The Prince of Wales offered his support to flood-hit residents on the Somerset Levels by pledging a £50,000 donation today .
The Duke of Westminster will match the funding with an additional £50,000 - taking the total donation to £100,000.
The Prince met local residents, farmers and emergency services personnel who have been affected by the flooding.
Charles, patron of the Prince's Countryside Fund, which will provide the donation, braved heavy rain and winds in the area to attend a reception in Stoke St Gregory.
Dozens of schoolchildren, residents and campaigners greeted him as he arrived at the Williams Hall in the small Somerset village, near Taunton.
The Prince's Countryside Fund has allocated £25,000 of the emergency funding to the Farming Help Partnership, made up of the Royal Agricultural Benevolent Institution, Farm Community Network and the Addington Fund.
A further £25,000 has been given to the Somerset Community Foundation.
Speaking following the announcement, Victoria Elms of the Prince's Countryside Fund said: "Rural communities in the South West are facing a second consecutive year of flooding.
"The Prince's Countryside Fund exists to support the people who live and work in the countryside and we hope this financial aid will go some way to supporting the farmers, businesses and families who are facing severe hardships as a result of the flooding.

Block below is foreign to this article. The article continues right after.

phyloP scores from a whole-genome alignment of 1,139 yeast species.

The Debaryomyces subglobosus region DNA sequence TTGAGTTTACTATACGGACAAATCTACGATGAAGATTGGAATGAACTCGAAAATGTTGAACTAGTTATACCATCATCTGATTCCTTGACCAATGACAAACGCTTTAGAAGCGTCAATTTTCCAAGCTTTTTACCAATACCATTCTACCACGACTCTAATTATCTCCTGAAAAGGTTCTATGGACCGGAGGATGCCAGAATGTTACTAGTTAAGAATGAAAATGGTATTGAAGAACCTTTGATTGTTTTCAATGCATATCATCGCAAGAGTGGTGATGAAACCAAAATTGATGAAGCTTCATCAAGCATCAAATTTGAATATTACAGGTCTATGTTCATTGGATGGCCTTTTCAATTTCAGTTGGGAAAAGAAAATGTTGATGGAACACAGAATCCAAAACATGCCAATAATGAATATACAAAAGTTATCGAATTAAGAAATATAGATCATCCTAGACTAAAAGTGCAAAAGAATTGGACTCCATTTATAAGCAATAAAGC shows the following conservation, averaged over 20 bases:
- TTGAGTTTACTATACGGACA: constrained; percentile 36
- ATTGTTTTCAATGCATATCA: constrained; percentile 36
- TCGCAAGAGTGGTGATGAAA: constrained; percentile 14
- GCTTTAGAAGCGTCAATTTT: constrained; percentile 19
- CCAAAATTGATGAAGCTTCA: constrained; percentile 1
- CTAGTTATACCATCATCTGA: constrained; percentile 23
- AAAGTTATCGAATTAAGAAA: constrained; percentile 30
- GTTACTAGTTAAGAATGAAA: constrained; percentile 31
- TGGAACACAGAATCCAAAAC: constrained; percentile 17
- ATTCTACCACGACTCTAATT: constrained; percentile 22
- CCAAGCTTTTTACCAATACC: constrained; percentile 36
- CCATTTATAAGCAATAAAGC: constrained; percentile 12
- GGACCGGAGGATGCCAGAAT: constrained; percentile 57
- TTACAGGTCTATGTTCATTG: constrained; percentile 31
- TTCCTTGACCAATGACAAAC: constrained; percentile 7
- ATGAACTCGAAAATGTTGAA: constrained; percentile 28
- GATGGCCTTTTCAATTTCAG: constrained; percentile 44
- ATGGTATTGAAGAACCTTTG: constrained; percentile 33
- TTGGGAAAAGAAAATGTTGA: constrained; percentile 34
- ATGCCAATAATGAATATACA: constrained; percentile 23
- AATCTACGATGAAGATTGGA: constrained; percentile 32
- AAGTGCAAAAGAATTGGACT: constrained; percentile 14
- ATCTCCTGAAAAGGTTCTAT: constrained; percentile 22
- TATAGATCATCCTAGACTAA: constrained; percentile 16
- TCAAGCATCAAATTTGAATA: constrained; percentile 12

"Rural businesses are key to thriving communities and we want to help get hard-hit villages back on their feet and open for business."
Communities from local areas including Muchelney, Thorney and other isolated hamlets have been cut off by the waters, with major roads closed.
The Somerset Levels suffered "once in 100 years" flooding in 2012, with conditions returning to the area in recent weeks.
More than 128,000 acres are flooded, around 40 homes are under water and approximately 200 houses are cut off. In total, around 350 people are affected.
The Prince's Countryside Fund, founded by Charles, has supported Britain's hard-pressed rural areas since being set up by Business in the Community in July 2010.
Twice a year, the fund allocates grants to rural projects but it also reserves a portion of its income to be used in times of crisis.